Some of my new inventors have trouble grokking how patent claims work. This is an analogy that I’ve found to be useful.
The claims are the critical part of a patent. You have to get them right, and getting them right is the main reason for hiring a professional patent attorney.
Imagine that your patent claim is a shopping list. Let’s say your invention is a delicious sandwich, and you have “bacon,” “lettuce,” “tomato,” “white bread” and “mayonnaise” on the list. (Maybe you also have a method claim that involves a toaster!)
During the first, patent-getting part of the process, an examiner takes your list and goes “shopping” at the Prior Art store. That is, he looks in the prior art (mostly old patents, although textbooks, scientific papers and so on are also available at the “store”) and tries to find all of the items on your list.
If he can do it, then somebody else thought of your invention before you, and your claim will be rejected. If not, then you’ll get your patent.
Now clearly, if you have a long list, it’ll be harder for the examiner to find all of the things on it in the Prior Art store. And if you have a short list like the one I proposed above, it’ll be easier for the examiner to find everything (and reject the claim).
But wait, there’s more! Let’s imagine that you got a patent for your list — the examiner couldn’t find all the items in the Prior Art store. Now, you find somebody who’s making BLT sandwiches just like your invention, and you want to stop him. You do it with the same list that the examiner wasn’t able to find in the prior art.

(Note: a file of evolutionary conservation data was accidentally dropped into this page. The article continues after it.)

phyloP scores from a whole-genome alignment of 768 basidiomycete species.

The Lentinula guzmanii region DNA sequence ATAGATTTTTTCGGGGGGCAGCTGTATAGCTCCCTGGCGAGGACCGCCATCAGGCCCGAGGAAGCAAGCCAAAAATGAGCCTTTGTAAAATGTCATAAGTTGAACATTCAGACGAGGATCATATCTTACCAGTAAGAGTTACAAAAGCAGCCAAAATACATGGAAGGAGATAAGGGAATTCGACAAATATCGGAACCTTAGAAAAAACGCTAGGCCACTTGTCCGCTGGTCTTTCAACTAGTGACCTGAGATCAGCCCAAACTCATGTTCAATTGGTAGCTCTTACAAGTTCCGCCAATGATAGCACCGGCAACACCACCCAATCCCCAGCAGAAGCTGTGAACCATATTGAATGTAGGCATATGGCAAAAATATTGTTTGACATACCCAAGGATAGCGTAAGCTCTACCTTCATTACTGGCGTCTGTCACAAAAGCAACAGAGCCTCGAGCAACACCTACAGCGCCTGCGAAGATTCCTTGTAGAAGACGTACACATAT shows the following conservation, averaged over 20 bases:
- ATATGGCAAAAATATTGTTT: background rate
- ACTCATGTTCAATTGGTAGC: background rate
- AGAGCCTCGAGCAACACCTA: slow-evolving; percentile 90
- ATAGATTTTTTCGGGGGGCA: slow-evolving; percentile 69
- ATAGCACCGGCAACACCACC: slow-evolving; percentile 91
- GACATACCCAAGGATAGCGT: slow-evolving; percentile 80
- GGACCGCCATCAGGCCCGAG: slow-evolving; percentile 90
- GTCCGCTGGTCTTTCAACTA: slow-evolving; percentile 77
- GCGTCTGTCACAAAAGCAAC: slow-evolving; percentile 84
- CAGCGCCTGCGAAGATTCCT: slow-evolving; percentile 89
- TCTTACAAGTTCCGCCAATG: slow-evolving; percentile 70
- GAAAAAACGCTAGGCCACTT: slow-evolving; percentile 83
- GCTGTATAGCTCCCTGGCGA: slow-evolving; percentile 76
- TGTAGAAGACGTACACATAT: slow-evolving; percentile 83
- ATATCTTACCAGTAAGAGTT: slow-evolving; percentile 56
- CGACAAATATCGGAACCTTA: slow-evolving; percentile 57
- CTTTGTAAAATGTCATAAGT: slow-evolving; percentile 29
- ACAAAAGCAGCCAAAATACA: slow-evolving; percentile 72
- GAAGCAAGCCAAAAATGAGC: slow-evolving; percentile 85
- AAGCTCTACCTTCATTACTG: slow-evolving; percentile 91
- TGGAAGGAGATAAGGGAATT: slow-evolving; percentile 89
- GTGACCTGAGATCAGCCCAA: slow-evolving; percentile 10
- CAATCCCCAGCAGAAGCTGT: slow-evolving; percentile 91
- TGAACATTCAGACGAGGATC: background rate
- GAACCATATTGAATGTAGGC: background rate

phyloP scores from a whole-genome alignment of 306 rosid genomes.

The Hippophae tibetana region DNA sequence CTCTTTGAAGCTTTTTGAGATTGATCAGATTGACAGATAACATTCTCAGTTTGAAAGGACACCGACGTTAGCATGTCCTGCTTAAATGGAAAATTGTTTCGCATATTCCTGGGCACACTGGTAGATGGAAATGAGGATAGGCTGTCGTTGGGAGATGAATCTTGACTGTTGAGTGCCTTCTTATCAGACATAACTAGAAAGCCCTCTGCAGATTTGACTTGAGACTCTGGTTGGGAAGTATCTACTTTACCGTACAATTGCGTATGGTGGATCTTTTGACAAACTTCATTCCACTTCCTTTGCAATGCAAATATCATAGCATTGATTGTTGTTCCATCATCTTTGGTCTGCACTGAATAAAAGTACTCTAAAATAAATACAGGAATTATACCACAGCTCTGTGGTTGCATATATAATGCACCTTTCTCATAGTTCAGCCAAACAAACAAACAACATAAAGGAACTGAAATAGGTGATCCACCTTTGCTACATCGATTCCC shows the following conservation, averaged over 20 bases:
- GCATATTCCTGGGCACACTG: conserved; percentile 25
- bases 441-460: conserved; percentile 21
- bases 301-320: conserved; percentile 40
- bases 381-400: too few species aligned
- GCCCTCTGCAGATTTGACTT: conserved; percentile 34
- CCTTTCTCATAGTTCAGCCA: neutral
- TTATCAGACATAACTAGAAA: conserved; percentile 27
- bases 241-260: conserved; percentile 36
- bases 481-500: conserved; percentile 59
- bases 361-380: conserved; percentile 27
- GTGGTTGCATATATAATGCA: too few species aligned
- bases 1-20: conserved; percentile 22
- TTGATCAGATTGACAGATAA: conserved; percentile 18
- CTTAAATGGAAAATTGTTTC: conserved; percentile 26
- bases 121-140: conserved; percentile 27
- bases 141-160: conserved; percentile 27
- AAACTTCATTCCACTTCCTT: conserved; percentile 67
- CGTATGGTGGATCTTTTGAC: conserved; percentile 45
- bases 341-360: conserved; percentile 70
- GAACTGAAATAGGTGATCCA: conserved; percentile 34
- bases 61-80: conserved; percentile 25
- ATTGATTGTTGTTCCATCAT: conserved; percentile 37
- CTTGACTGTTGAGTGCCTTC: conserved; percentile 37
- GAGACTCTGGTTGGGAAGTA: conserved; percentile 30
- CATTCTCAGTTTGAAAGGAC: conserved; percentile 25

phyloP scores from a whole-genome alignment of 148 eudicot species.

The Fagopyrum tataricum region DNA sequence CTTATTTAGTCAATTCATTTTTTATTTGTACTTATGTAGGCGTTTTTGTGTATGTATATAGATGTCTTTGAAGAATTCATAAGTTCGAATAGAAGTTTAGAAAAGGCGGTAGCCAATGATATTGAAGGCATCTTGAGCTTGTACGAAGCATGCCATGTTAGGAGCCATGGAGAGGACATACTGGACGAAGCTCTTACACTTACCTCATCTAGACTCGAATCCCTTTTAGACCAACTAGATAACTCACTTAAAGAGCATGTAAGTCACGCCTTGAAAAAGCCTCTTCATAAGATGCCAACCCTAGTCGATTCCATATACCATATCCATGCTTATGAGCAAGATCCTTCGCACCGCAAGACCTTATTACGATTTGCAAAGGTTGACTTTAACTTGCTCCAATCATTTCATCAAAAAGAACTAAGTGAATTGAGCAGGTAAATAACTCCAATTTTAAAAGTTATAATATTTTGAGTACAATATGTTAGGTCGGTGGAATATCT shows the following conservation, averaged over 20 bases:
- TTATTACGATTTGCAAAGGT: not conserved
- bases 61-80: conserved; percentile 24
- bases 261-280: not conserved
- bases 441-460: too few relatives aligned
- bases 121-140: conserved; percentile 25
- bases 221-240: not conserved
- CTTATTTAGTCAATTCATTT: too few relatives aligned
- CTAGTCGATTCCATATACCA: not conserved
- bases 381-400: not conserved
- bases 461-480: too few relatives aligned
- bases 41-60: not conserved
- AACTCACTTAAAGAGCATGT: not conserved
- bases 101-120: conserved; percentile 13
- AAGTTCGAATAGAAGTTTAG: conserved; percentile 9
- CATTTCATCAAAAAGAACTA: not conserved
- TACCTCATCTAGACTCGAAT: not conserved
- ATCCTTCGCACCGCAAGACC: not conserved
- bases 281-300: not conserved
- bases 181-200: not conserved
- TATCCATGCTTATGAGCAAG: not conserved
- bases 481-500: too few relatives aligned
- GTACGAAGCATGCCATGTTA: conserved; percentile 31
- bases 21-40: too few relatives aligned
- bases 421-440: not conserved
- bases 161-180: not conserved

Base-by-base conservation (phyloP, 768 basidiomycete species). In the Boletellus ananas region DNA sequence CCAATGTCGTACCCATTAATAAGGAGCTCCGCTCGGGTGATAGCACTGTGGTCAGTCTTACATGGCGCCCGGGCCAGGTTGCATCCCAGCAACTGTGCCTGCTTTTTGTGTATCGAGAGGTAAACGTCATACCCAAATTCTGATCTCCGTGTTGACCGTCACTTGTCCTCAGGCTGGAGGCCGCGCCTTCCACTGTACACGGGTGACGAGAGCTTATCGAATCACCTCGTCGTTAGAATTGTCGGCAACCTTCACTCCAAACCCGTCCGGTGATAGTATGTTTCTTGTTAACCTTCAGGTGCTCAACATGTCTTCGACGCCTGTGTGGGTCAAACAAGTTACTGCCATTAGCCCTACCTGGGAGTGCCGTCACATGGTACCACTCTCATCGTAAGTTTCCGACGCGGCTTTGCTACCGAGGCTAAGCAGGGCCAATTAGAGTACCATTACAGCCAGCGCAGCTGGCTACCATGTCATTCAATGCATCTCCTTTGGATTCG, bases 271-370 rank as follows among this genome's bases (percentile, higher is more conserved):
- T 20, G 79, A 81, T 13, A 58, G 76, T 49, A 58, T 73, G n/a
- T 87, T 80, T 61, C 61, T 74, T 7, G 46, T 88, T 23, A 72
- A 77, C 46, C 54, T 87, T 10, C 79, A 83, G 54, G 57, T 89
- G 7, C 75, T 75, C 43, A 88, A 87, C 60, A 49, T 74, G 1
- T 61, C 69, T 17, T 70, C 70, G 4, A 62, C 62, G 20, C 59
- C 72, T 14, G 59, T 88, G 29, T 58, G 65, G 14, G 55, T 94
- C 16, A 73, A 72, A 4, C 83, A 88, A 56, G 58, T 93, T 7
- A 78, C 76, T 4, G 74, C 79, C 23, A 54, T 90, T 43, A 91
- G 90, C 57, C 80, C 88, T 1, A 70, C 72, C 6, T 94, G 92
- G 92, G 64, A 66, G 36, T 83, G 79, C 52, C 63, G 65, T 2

You take your list to the infringer’s factory, and you “go shopping” there. If you can find all of the items on your list at the factory, then you have a shot at forcing him to stop (or selling him a license, or however you want to play it).
So when you want to use your list to stop an infringer, a short list is easier / better than a long one.
To sum it up: a long list is easier to get a patent on, but harder to use effectively. A short list is harder to get a patent on, but easier to use effectively.
A good patent attorney will help you put together the right list: long enough that the examiner can’t find it all in the Prior Art (so you can get the patent); but short enough that you can find it all in a copycat’s factory (so you can stop the knock-off).